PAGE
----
Why did you become author? Have you always want­ed to be an author?

Yes, it’s the only thing I’ve ever want­ed to be and hon­est­ly like­ly one of the only things I’m good at! In all seri­ous­ness, I’ve tak­en art­mak­ing seri­ous­ly since I was a child and always knew I want­ed to do some­thing in the lit­er­ary space. For a while, I dreamed of becom­ing a jour­nal­ist, then a nov­el­ist. Read­ing wide­ly and being exposed to so many incred­i­bly gift­ed authors was what pro­pelled for­ward my pas­sion to become an author myself.

What do you enjoy most about writ­ing? What are some of your great­est challenges? 

I love the play­ful and gen­er­a­tive space of start­ing a sto­ry. Before any pres­sure is put on it to become the thing it wants to be, there exists a sense of end­less pos­si­bil­i­ty that just thrills me. I think one of my great­est chal­lenges is learn­ing when to end some­thing. I have a ten­den­cy to over­write (which is why I also take so much time with the revi­sion stage), and it can be hard for me to see an end­ing clear­ly because I often just want to keep going with a char­ac­ter, a world, an atmos­phere, etc.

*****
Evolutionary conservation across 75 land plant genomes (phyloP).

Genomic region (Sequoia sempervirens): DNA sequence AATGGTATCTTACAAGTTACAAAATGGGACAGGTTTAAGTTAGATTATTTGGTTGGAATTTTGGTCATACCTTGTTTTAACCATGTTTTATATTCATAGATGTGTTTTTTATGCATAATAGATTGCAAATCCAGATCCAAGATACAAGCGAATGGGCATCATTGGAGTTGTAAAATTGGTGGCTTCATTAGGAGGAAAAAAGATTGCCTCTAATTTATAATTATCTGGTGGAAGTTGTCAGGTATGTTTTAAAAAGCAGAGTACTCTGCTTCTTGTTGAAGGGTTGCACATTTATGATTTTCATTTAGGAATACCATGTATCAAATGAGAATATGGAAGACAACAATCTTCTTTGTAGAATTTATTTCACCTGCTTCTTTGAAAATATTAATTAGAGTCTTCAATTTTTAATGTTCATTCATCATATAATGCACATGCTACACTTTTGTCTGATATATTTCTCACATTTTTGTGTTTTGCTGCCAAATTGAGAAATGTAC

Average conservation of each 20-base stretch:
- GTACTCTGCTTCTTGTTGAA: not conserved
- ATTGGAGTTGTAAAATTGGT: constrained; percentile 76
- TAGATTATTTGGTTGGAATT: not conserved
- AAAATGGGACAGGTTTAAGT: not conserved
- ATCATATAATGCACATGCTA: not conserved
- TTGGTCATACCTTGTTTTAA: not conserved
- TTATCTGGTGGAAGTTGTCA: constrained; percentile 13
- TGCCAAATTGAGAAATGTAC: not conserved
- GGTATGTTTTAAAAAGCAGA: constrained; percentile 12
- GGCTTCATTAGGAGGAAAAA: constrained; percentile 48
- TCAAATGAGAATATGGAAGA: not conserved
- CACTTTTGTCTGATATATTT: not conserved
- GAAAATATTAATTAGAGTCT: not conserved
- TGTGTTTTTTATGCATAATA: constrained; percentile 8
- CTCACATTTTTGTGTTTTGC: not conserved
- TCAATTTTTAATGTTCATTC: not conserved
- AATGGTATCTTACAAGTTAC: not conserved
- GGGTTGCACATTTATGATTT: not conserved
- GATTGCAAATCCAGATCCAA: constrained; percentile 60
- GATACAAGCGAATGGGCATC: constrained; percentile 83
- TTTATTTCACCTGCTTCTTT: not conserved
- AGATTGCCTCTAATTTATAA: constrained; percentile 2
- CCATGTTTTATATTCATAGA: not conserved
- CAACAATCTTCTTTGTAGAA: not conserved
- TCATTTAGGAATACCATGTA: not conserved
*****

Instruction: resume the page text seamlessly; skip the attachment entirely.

What are your hopes and dreams for the year and beyond in terms of your pub­lish­ing career and what you would like to see pub­lished in the future? Can you share a bit about what youre work­ing on next?

I would love to see the sto­ry col­lec­tion wel­comed into the larg­er lit­er­ary land­scape, par­tic­u­lar­ly because there are so few works being pub­lished on a large scale by native Hawai­ian authors. There are plen­ty of books writ­ten about Hawaiʻi and Hawai­ians, but few have been penned by Hawai­ian authors, and it’s real­ly impor­tant for me to cham­pi­on Indige­nous writ­ers and their work.

In terms of future projects, I’m on con­tract with Blooms­bury (my pub­lish­er) for my first nov­el. It’s ten­ta­tive­ly titled Blood­sick, and while I won’t give too much away, I can share the book is invest­ed in the top­ics of moth­er­hood, men­stru­a­tion, and anxiety.

What beliefs are your work challenging? 

One of the beliefs I hope my work chal­lenges is the afore­men­tioned idea of a mono­lith­ic Hawai­ian expe­ri­ence that stems from a lack of rep­re­sen­ta­tion of Hawai­ian expe­ri­ences in con­tem­po­rary lit­er­a­ture. I also hope to push against the idea that Indige­nous char­ac­ters in fic­tion should be rep­re­sent­ed well and admirably—this expec­ta­tion ends up strip­ping them of so much of their human­i­ty. Instead, I want­ed these sto­ries to cham­pi­on char­ac­ters who made bad deci­sions and said the wrong things—and were ulti­mate­ly still capa­ble of receiv­ing and return­ing love.